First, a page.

Barcelona has indeed a problem with mass tourism. I lived in Barcelona in the mid-80s: at that time, one could just stroll around the city to visit the tourist places. Today, it's necessary to book tickets in advance and choose a date and an hour. For instance, not only there's an entrance fee for the Monumental Zone of the Parque Güell but there's a limit of 400 people per half hour. Note that the "32 million visitors" figure in the article is a typo, as the cited source gives a more reasonable figure of 7 million visitors. This is high, but Barcelona is not even in the top 20 of the most visited cities, so why cannot Barcelona accomodate 7 million tourists when other cities can deal with much larger numbers? I wonder if part of the problem is that Barcelona has relatively (to other cities) few tourist hotspots so everybody congregates in the same areas.
posted by elgilito at 12:56 AM on February 28, 2017 [1 favorite]


You fill your city with striking buildings and pleasant avenues; you create excellent beaches with the best infrastructure in the Mediterranean, and what happens? Fuckers visit the place.
posted by Segundus at 2:22 AM on February 28, 2017 [2 favorites]


And when too many of them visit the place, it metastasizes into a simulacrum of what it was when it began drawing them in the first place, a hyperreal Baudrillardian Disney-Spain. And then they stop coming. And then you're left with the plastic facades, empty theme restaurants, and a fading memory of what your culture was before it was fetishized into a caricature of itself.

And fifty years later, hopefully, someone comes along and says "I love Reno!" and that's the best you can hope for.

Tourism, like everything related to capitalism, has to be managed if you don't want it to metastasize into a fatal tumor.
posted by Joseph Gurl at 5:44 AM on February 28, 2017 [4 favorites]


Seems reasonable. A city doesn't have to accept unlimited or intolerable tourism. I think poor communities are particularly vulnerable to boorish tourism that destroys the quality of life yet tells locals they can't complain as long as the tourists are bringing money. Vang Vieng in Laos springs to mind.

Many shareholders are now caught in a classic tourism catch-22. They've become too dependent on the income tubing generates to stop the business, but they're paying a much higher price than they expected for its success. ... "Our traditional way of life has been eaten alive," he says. "The noise pollution, the nudity, the rude behaviour, and now we have problems with our own youth stealing from tourists and getting addicted to alcohol and drugs." Frichitthavong's 12 years abroad have helped him develop a nuanced view of Vang Vieng's ruination. "It's a complicated dynamic. Rural life is hard. Everyone wants the economic benefits of tourism – of course we do. But we shouldn't sell our souls to get it."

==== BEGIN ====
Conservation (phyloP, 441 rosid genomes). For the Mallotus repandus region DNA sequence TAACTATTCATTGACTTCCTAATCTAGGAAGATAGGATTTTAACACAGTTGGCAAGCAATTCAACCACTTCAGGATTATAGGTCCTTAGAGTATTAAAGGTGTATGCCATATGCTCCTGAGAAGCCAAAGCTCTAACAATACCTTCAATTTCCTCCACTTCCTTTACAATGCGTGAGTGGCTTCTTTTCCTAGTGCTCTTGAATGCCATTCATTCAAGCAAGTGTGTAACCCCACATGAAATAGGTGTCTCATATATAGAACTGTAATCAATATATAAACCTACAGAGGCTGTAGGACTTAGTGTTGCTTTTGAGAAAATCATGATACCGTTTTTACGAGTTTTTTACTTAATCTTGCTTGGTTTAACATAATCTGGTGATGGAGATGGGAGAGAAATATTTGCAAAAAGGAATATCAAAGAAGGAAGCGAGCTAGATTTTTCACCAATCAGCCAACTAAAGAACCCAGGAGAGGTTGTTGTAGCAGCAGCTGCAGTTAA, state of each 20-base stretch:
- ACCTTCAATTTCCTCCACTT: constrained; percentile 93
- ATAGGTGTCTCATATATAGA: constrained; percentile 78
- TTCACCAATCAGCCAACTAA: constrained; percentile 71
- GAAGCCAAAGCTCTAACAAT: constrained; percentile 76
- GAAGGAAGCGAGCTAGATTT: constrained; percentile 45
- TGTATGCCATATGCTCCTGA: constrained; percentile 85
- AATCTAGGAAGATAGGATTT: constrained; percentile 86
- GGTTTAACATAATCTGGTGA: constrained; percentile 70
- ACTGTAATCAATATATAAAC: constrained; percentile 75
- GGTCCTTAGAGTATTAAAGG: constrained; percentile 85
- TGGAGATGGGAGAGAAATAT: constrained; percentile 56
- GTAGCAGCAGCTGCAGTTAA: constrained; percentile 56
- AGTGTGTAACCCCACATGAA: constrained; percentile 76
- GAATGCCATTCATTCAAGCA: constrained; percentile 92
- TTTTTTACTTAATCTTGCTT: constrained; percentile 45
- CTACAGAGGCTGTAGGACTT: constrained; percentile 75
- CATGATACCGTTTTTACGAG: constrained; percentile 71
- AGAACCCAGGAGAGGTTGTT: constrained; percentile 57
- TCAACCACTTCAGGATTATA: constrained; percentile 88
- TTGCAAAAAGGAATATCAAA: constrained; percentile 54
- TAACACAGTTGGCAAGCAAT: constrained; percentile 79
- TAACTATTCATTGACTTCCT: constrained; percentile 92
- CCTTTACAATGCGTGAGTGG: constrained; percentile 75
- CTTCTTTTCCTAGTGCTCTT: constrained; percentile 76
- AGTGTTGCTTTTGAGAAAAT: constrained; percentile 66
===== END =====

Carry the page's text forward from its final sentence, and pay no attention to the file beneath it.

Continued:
I think any plan that helps communities manage tourism in a way that works for them are good.
posted by Emily's Fist at 7:10 AM on February 28, 2017 [1 favorite]


You fill your city with striking buildings and pleasant avenues; you create excellent beaches with the best infrastructure in the Mediterranean readily available HAM CONES and what happens? Fuckers visit the place.
posted by ftm at 7:41 AM on February 28, 2017 [3 favorites]


Wow, that Vang Vieng article is seriously something. Tourists can be so awfully disrespectful.
posted by scruffy-looking nerfherder at 9:03 AM on February 28, 2017


It was a bit disheartening to find "Tourists go home" graffiti on Güell Park and people with signs that read "We're drowning in tourists!" Especially since, unsurprisingly, I found Barcelona to have the best customer service culture of all the places we visited in Spain. I don't like traveling due to anxiety issues and one of the worst aspects is not feeling welcome in a place unless you're there to spend money, and Spain had surprised us with plenty of interactions that ranged from blunt to hostile from people we were trying to buy stuff from. So when I met kind and smiling shopkeepers in Barcelona I almost broke down in tears and bought way more stuff than we needed, I was so grateful.

Later on a Spaniard acquaintance told me this perceived rudeness is actually how they show they are comfortable to be their true selves around you. Unfiltered, I guess. They might want to rethink that approach in relation to tourism.
posted by infinitelives at 11:26 AM on February 28, 2017


Anyone who would like to know more about how tourism has affected the daily lives of those who live in Barcelona might enjoy this documentary.
posted by chicainthecity at 11:58 AM on February 28, 2017 [3 favorites]


so why cannot Barcelona accomodate 7 million tourists when other cities can deal with much larger numbers

My guess is that it's due to Barcelona having like 1.5 million citizens and tourism being concentrated in the city centre (with a dash of the seaside), which is not that big a space.

If Barcelona wasn't an inexpensive* destination, I wouldn't have ever learnt Spanish and be the same person, so my feelings are mixed.

*Relatively - back in the time before ubiquitous cheap flights
posted by ersatz at 10:46 PM on February 28, 2017